|Hacker News, Reddit, Stack Overflow Stats|
|Description||Slack brings all your communication together in one place||Supercharge team collaboration with group chat and IM||Messaging for people who make software. Integrated with your team, projects and your code.|
|Why people like using this service||
|Companies using this service|
Great product, great company
April 14, 2014 12:51
Slack filled a very complicated role and did it elegantly.
Its very well designed and easy to use. Adding integrations can be complicated but their documentation with images makes it very easy.
Also I contacted support and get a relevant answer quickly!
All this on the free plan, you better bet we will be upgrading soon.
Simple to use but user accounts could be handled better.
November 14, 2014 18:14
Slack is gorgeous and runs on multiple platforms - that's benefit #1. You can easily talk on your iMac then switch to your Android device on the fly.
The one thing I don't really like about it is how it handles multiple organization accounts.
I am a software consultant so I typically work with multiple teams over the months and it's odd to 'log into the right account'. It's not intuitive at all.
I would like there to be a way for users to easily pick a 'Persona' and not accidentally post to the wrong company.
Very useful in my daily work
February 10, 2014 20:30
I really like HipChat, not only because it's available on whatever "machine/device" you use but it has a ton of add-ons that you can integrate in you chat room that keep you and your team constantly aware of what's happening with your business.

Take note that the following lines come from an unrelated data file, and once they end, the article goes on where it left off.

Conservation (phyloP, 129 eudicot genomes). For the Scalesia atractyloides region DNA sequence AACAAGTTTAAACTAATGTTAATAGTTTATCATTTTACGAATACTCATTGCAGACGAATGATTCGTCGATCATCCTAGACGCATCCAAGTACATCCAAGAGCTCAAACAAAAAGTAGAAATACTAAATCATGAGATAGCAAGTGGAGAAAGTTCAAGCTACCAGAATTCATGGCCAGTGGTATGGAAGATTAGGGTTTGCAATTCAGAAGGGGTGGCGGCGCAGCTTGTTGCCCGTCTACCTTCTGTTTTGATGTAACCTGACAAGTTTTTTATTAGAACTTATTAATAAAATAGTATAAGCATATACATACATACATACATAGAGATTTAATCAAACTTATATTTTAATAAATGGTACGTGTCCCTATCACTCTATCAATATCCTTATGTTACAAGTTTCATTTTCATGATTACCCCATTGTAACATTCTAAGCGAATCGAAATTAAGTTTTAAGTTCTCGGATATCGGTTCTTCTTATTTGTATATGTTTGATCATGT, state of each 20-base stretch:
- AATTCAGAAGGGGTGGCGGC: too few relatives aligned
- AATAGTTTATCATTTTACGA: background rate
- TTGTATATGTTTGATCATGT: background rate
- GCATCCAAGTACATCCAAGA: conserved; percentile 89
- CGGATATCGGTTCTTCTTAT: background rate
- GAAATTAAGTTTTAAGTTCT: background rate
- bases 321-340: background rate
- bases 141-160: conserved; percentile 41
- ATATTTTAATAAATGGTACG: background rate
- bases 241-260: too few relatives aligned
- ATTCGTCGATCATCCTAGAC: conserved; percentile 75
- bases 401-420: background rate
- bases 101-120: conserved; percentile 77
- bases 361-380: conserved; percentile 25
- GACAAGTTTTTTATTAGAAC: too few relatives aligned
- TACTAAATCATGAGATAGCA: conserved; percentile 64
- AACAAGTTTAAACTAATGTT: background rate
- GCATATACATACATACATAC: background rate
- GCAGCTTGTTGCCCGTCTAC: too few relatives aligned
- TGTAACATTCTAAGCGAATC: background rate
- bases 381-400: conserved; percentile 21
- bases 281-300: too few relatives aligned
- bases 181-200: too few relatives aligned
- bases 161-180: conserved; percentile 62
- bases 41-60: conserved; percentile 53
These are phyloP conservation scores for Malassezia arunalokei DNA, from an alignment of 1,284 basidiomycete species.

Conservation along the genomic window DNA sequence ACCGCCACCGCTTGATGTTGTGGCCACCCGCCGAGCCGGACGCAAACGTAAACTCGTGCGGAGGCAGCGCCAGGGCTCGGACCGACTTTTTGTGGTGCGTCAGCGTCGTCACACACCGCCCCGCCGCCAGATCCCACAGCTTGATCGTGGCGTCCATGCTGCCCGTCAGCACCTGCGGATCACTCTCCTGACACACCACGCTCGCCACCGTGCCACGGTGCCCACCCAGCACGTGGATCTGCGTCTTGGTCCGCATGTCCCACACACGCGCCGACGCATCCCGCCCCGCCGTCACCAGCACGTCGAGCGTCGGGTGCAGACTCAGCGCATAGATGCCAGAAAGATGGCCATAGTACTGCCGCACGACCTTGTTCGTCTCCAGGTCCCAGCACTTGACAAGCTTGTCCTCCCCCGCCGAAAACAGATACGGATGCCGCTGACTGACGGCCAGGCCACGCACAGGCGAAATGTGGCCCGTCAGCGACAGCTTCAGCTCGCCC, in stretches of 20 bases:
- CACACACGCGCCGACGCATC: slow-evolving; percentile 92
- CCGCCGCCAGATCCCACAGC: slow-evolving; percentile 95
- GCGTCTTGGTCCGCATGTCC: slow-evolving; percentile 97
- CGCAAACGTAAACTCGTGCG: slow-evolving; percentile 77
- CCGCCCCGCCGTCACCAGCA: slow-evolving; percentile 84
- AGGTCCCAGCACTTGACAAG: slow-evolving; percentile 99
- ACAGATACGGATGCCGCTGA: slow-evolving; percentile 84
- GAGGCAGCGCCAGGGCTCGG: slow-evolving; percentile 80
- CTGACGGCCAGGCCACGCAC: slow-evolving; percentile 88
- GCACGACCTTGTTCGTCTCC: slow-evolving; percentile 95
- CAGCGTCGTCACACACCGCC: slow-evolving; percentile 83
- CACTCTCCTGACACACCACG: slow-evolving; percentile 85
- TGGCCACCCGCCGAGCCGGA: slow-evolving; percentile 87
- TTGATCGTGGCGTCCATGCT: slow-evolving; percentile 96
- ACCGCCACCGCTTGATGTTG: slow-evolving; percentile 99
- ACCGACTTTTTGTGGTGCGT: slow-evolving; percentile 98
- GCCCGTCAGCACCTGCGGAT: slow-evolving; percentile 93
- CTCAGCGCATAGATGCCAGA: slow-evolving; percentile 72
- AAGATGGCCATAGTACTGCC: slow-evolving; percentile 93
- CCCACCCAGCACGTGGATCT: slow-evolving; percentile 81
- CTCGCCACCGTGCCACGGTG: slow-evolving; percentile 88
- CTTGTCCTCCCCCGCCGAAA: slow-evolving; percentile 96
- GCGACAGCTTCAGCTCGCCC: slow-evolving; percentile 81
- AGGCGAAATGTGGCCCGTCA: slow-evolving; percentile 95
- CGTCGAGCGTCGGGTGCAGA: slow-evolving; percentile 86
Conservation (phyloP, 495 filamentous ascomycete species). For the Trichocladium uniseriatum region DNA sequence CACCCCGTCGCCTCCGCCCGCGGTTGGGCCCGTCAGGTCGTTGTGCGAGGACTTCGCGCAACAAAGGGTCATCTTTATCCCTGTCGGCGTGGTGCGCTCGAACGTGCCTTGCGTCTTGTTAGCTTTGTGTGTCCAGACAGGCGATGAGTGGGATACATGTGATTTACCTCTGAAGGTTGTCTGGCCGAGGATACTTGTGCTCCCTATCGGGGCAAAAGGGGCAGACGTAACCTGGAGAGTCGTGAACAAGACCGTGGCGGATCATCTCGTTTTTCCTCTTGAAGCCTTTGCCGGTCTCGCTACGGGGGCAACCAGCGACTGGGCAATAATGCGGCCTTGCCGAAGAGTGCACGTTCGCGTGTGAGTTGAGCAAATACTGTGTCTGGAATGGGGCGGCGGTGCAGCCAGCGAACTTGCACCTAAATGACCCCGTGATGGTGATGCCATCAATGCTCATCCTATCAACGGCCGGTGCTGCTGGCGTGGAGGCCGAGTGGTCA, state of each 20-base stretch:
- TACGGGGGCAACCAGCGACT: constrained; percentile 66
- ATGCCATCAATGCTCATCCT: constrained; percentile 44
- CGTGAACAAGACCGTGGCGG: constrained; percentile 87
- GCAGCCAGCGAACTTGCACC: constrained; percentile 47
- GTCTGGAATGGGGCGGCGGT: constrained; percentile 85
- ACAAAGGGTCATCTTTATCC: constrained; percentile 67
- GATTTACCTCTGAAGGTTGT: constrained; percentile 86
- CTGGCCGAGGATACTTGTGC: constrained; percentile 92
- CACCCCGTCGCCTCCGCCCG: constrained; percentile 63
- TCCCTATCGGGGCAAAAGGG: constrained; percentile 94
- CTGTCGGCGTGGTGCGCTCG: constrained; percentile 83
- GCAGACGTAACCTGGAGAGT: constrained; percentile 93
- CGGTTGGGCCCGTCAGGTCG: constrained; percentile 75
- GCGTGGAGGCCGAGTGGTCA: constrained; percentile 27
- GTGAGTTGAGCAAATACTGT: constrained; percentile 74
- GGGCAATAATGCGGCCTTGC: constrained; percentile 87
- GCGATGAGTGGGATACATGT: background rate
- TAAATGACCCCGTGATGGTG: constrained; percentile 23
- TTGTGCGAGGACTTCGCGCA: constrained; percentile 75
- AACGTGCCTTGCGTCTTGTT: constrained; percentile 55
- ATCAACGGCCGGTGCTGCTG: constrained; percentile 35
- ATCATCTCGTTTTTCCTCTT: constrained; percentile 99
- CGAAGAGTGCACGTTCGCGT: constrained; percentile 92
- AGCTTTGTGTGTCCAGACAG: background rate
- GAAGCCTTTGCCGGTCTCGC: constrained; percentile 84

6 Reasons To Love HipChat
April 18, 2014 12:29
Here are the main issues hard to solve with Skype but easily handled with HipChat.
Pickle #1. Group chatting Pickle #2. Offline mode Pickle #3. Sending pictures Pickle #4. Code snippets Pickle #5. Link search
And of course integrations.
We've gathered all our thoughts in an article - http://weavora.com/blog/2014/02/04/why-we-love-hipchat/
Slack is hands down the best business and developer collaboration tool out there. I use it regularly.
irc for the masses. currently use it with all my clients. great for communication and notes. was introduced a couple of years ago, but originally started using irc 15 years ago.
Slack is our go-to communication tool and it's slowly replacing emails across all departments of the company. We built our own Slack Bot to help us with simple DevOps stuff; Honeybadger notifies us in real time of errors happening on production in our monitoring channel; CircleCI reports builds status and deployment info as well.
→ Sud Web
We use Slack for day to day exchanges, confcalls and notification center from external services.
Great for communicating at work. Also have a family Slack to keep in better contact with my brothers and parents.
Slack is our primary communication tool both within a single team and company as a whole.
Get notified of build status, deployment status, github changes and internal communication for the team.
Stay in touch and record comments, chat about progress and record information that comes to light in the development and support of your project.
Algorithm practice and prepare for interview and follow software project discussion.
A vital communication tool used primary coordinate with my PM. Just a important office communication tool in general.
Group Chat, Error notifications from API, Build Process Notifications and Continous Integration Notifications. Jira Notifications about task changes.
Team coordination, and centralized reporting of deployments, code commits, code review comments, and exceptions in our live stack.
Slack is our internal communication tool of choice. We also use Slack to provide support to customers and integrate some administrative tools.
As a remote company we rely on Slack for most of our communication. Ease of sharing links, creating private conversations, and developing bots makes it a solid communication tool.
For team members not based in the head office and for working with external contractors Slack provides a great tool to communicate, stay in touch and share ideas.